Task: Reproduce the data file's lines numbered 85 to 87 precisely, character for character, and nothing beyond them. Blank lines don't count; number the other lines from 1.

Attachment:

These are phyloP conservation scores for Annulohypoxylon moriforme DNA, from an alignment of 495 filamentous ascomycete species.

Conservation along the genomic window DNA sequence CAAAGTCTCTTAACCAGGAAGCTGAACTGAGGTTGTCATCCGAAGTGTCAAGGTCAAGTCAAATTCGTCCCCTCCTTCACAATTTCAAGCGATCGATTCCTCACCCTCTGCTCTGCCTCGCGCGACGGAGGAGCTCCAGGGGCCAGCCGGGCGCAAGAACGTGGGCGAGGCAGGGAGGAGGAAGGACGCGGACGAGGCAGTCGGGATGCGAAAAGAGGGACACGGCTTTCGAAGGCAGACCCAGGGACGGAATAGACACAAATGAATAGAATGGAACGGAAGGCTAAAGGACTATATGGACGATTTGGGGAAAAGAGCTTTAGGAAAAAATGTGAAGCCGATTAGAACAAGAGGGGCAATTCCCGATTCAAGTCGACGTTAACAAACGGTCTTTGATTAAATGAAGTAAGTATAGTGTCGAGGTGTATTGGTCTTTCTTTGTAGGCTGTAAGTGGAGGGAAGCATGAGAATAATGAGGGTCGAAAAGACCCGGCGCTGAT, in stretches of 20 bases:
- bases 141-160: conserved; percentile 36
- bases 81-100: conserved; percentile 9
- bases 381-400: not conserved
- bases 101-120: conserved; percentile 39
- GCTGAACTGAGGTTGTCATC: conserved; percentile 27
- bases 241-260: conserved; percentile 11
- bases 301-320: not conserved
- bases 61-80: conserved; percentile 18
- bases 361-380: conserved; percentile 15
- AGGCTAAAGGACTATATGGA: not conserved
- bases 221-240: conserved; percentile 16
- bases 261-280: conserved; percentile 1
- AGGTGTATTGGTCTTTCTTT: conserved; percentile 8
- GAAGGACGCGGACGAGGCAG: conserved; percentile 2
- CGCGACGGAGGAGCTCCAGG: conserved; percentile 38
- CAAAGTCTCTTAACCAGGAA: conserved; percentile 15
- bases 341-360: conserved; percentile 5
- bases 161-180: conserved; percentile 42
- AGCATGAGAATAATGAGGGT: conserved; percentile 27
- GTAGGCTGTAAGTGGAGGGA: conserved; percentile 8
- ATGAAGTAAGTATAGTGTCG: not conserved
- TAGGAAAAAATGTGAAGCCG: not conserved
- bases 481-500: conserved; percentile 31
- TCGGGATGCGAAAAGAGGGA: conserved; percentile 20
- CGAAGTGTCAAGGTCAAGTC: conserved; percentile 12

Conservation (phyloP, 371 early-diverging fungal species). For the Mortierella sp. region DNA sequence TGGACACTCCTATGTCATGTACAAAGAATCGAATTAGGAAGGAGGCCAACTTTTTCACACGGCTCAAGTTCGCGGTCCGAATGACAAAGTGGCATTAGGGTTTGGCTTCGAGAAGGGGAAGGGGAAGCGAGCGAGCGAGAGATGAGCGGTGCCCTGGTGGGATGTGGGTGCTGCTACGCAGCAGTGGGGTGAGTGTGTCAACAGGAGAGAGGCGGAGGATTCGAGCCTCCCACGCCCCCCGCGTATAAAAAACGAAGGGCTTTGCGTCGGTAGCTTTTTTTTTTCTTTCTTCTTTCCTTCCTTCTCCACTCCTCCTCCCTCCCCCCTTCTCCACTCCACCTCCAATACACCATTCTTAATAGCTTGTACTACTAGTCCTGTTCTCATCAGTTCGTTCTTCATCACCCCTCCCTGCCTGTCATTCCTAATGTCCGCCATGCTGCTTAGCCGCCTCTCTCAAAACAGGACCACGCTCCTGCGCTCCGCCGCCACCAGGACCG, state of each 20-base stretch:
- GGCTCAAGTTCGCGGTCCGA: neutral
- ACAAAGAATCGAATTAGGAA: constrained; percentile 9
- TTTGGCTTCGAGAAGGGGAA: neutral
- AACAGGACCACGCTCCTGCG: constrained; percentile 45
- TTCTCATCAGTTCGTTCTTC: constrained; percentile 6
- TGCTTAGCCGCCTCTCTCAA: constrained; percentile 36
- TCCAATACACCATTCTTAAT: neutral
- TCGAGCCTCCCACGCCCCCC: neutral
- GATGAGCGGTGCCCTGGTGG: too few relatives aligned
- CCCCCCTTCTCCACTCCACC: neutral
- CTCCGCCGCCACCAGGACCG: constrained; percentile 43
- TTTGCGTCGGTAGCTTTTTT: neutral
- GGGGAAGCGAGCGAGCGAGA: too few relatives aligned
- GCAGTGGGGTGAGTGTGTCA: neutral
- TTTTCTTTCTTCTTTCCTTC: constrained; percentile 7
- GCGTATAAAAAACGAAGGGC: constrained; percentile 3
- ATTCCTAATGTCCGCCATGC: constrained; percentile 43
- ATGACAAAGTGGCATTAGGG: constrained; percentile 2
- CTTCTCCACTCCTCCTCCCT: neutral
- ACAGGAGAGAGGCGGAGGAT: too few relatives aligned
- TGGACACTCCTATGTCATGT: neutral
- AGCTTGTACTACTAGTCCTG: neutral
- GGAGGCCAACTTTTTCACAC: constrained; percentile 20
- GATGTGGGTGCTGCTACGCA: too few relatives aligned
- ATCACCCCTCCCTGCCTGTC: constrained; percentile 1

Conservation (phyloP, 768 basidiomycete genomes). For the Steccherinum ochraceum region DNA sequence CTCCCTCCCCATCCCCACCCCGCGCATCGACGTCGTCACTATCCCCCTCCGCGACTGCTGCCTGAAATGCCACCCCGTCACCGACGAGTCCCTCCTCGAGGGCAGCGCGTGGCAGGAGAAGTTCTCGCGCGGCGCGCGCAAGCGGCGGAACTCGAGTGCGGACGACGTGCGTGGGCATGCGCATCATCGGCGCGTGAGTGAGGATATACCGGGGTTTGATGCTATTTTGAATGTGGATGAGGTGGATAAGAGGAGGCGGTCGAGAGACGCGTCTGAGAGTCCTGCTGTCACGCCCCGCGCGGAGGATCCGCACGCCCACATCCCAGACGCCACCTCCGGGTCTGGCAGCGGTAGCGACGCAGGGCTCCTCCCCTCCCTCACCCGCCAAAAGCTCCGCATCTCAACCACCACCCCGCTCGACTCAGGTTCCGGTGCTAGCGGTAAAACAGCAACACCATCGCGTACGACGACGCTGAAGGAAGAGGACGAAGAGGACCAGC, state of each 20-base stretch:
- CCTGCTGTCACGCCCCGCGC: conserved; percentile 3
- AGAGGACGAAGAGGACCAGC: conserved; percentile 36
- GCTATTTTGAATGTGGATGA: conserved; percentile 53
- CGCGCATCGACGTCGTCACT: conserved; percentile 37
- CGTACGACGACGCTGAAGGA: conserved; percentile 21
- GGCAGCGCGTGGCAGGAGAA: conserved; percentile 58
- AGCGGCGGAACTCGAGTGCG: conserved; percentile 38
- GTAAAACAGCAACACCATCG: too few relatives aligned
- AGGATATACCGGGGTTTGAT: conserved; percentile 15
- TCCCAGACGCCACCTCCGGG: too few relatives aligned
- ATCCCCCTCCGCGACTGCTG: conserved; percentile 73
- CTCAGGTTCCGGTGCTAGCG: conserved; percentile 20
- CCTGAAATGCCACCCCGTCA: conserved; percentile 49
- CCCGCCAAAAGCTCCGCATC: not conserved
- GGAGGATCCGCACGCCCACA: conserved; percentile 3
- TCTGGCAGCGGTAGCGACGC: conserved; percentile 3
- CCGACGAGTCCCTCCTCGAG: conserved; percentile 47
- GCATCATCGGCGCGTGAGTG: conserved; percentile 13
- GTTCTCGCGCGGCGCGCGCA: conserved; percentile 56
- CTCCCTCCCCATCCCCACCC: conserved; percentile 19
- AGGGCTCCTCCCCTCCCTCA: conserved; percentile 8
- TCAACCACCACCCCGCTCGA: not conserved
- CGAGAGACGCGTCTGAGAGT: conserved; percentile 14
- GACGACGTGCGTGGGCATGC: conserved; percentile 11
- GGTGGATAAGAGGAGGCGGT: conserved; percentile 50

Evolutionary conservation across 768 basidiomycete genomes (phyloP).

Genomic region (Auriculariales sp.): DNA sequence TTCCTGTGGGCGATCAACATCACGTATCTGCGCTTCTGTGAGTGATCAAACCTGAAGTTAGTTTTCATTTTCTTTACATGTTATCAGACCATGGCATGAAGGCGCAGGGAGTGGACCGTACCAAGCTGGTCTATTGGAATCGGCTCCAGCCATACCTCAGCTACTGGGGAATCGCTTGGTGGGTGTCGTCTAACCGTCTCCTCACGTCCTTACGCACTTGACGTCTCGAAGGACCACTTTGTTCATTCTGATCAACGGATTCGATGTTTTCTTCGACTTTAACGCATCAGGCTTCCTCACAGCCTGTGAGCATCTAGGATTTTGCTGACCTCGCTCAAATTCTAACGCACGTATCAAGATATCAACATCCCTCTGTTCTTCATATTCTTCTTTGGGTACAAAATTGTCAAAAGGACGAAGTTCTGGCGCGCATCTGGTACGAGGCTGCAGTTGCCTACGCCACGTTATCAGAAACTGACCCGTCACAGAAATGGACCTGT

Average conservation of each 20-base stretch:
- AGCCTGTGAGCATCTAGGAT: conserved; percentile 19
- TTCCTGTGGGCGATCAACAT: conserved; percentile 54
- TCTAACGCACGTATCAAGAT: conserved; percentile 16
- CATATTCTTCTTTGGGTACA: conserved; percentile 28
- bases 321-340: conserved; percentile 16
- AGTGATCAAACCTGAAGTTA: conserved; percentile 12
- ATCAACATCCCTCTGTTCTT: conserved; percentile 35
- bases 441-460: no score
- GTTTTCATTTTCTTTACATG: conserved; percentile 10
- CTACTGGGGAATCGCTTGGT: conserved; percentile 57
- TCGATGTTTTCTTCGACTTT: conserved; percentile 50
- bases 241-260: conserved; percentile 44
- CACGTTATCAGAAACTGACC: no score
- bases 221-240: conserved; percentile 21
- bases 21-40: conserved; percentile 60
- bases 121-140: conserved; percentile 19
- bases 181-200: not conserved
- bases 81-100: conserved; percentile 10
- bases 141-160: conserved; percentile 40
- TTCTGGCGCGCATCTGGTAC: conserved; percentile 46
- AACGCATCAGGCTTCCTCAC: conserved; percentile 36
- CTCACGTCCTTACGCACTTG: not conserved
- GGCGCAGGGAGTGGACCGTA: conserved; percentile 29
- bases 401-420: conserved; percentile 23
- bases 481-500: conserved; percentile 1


- TCTAACGCACGTATCAAGAT: conserved; percentile 16
- CATATTCTTCTTTGGGTACA: conserved; percentile 28
- bases 321-340: conserved; percentile 16